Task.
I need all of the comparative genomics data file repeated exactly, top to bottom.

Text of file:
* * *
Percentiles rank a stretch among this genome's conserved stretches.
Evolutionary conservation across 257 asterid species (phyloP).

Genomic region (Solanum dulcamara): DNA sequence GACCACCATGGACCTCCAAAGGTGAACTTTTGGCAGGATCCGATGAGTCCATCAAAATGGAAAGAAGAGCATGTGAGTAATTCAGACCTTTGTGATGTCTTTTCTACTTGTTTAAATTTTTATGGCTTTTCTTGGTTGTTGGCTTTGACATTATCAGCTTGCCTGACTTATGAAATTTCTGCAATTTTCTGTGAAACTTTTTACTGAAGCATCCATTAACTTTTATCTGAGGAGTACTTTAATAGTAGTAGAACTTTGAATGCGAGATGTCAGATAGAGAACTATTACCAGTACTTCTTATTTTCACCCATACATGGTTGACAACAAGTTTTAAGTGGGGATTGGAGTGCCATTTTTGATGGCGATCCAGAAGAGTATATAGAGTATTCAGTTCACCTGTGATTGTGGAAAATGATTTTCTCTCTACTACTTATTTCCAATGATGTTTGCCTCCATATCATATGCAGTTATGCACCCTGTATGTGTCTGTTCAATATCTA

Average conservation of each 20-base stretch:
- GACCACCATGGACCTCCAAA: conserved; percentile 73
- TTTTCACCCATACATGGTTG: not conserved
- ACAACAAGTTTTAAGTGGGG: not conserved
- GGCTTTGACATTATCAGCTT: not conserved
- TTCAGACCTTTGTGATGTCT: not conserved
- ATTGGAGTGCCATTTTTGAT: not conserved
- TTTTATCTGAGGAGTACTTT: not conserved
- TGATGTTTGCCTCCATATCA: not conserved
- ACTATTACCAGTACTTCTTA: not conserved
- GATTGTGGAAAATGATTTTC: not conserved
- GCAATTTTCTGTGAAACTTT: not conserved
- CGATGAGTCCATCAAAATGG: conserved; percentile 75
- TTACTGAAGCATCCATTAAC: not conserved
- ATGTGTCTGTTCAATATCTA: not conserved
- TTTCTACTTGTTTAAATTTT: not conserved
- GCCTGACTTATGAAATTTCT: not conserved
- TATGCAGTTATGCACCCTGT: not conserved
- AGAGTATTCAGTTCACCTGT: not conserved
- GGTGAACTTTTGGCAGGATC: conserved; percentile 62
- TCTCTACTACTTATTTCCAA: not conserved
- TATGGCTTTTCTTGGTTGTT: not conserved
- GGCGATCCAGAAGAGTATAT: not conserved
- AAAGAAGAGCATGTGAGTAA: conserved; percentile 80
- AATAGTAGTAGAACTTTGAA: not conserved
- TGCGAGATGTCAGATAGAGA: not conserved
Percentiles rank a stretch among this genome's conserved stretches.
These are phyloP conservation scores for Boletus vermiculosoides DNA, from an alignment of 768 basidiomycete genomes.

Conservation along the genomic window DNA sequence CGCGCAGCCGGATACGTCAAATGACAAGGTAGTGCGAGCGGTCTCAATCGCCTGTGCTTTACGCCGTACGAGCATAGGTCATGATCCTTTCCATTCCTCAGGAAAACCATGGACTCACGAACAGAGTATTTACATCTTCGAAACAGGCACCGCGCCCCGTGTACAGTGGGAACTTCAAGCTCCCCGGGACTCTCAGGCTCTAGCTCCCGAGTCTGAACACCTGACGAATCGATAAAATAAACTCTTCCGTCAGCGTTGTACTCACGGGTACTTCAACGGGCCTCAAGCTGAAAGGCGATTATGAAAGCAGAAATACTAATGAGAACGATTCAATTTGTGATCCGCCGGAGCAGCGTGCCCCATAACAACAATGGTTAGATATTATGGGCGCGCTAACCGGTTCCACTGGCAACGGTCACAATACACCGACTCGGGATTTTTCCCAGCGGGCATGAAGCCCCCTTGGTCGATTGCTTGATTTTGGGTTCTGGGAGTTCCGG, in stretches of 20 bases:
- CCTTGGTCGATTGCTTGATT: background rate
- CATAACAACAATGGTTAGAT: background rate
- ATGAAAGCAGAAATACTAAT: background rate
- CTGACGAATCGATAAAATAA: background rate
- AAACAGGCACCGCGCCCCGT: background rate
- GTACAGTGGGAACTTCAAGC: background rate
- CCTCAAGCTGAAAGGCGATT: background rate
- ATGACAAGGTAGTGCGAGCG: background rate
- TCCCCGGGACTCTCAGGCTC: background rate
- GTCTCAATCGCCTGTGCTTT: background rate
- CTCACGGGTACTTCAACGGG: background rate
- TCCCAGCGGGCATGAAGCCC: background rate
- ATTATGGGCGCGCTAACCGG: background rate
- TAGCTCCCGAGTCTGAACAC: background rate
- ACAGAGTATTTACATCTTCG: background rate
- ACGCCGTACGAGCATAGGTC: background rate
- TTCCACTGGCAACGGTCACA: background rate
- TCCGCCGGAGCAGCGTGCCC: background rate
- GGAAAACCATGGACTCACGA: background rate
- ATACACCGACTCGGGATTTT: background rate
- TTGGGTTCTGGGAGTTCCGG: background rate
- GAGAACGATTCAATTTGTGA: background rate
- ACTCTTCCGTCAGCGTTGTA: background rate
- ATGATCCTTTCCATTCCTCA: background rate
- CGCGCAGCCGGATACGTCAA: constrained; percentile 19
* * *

Percentiles rank a stretch among this genome's conserved stretches.
Evolutionary conservation across 257 asterid species (phyloP).

Genomic region (Solanum dulcamara): DNA sequence GACCACCATGGACCTCCAAAGGTGAACTTTTGGCAGGATCCGATGAGTCCATCAAAATGGAAAGAAGAGCATGTGAGTAATTCAGACCTTTGTGATGTCTTTTCTACTTGTTTAAATTTTTATGGCTTTTCTTGGTTGTTGGCTTTGACATTATCAGCTTGCCTGACTTATGAAATTTCTGCAATTTTCTGTGAAACTTTTTACTGAAGCATCCATTAACTTTTATCTGAGGAGTACTTTAATAGTAGTAGAACTTTGAATGCGAGATGTCAGATAGAGAACTATTACCAGTACTTCTTATTTTCACCCATACATGGTTGACAACAAGTTTTAAGTGGGGATTGGAGTGCCATTTTTGATGGCGATCCAGAAGAGTATATAGAGTATTCAGTTCACCTGTGATTGTGGAAAATGATTTTCTCTCTACTACTTATTTCCAATGATGTTTGCCTCCATATCATATGCAGTTATGCACCCTGTATGTGTCTGTTCAATATCTA

Average conservation of each 20-base stretch:
- GACCACCATGGACCTCCAAA: conserved; percentile 73
- TTTTCACCCATACATGGTTG: not conserved
- ACAACAAGTTTTAAGTGGGG: not conserved
- GGCTTTGACATTATCAGCTT: not conserved
- TTCAGACCTTTGTGATGTCT: not conserved
- ATTGGAGTGCCATTTTTGAT: not conserved
- TTTTATCTGAGGAGTACTTT: not conserved
- TGATGTTTGCCTCCATATCA: not conserved
- ACTATTACCAGTACTTCTTA: not conserved
- GATTGTGGAAAATGATTTTC: not conserved
- GCAATTTTCTGTGAAACTTT: not conserved
- CGATGAGTCCATCAAAATGG: conserved; percentile 75
- TTACTGAAGCATCCATTAAC: not conserved
- ATGTGTCTGTTCAATATCTA: not conserved
- TTTCTACTTGTTTAAATTTT: not conserved
- GCCTGACTTATGAAATTTCT: not conserved
- TATGCAGTTATGCACCCTGT: not conserved
- AGAGTATTCAGTTCACCTGT: not conserved
- GGTGAACTTTTGGCAGGATC: conserved; percentile 62
- TCTCTACTACTTATTTCCAA: not conserved
- TATGGCTTTTCTTGGTTGTT: not conserved
- GGCGATCCAGAAGAGTATAT: not conserved
- AAAGAAGAGCATGTGAGTAA: conserved; percentile 80
- AATAGTAGTAGAACTTTGAA: not conserved
- TGCGAGATGTCAGATAGAGA: not conserved
Percentiles rank a stretch among this genome's conserved stretches.
These are phyloP conservation scores for Boletus vermiculosoides DNA, from an alignment of 768 basidiomycete genomes.

Conservation along the genomic window DNA sequence CGCGCAGCCGGATACGTCAAATGACAAGGTAGTGCGAGCGGTCTCAATCGCCTGTGCTTTACGCCGTACGAGCATAGGTCATGATCCTTTCCATTCCTCAGGAAAACCATGGACTCACGAACAGAGTATTTACATCTTCGAAACAGGCACCGCGCCCCGTGTACAGTGGGAACTTCAAGCTCCCCGGGACTCTCAGGCTCTAGCTCCCGAGTCTGAACACCTGACGAATCGATAAAATAAACTCTTCCGTCAGCGTTGTACTCACGGGTACTTCAACGGGCCTCAAGCTGAAAGGCGATTATGAAAGCAGAAATACTAATGAGAACGATTCAATTTGTGATCCGCCGGAGCAGCGTGCCCCATAACAACAATGGTTAGATATTATGGGCGCGCTAACCGGTTCCACTGGCAACGGTCACAATACACCGACTCGGGATTTTTCCCAGCGGGCATGAAGCCCCCTTGGTCGATTGCTTGATTTTGGGTTCTGGGAGTTCCGG, in stretches of 20 bases:
- CCTTGGTCGATTGCTTGATT: background rate
- CATAACAACAATGGTTAGAT: background rate
- ATGAAAGCAGAAATACTAAT: background rate
- CTGACGAATCGATAAAATAA: background rate
- AAACAGGCACCGCGCCCCGT: background rate
- GTACAGTGGGAACTTCAAGC: background rate
- CCTCAAGCTGAAAGGCGATT: background rate
- ATGACAAGGTAGTGCGAGCG: background rate
- TCCCCGGGACTCTCAGGCTC: background rate
- GTCTCAATCGCCTGTGCTTT: background rate
- CTCACGGGTACTTCAACGGG: background rate
- TCCCAGCGGGCATGAAGCCC: background rate
- ATTATGGGCGCGCTAACCGG: background rate
- TAGCTCCCGAGTCTGAACAC: background rate
- ACAGAGTATTTACATCTTCG: background rate
- ACGCCGTACGAGCATAGGTC: background rate
- TTCCACTGGCAACGGTCACA: background rate
- TCCGCCGGAGCAGCGTGCCC: background rate
- GGAAAACCATGGACTCACGA: background rate
- ATACACCGACTCGGGATTTT: background rate
- TTGGGTTCTGGGAGTTCCGG: background rate
- GAGAACGATTCAATTTGTGA: background rate
- ACTCTTCCGTCAGCGTTGTA: background rate
- ATGATCCTTTCCATTCCTCA: background rate
- CGCGCAGCCGGATACGTCAA: constrained; percentile 19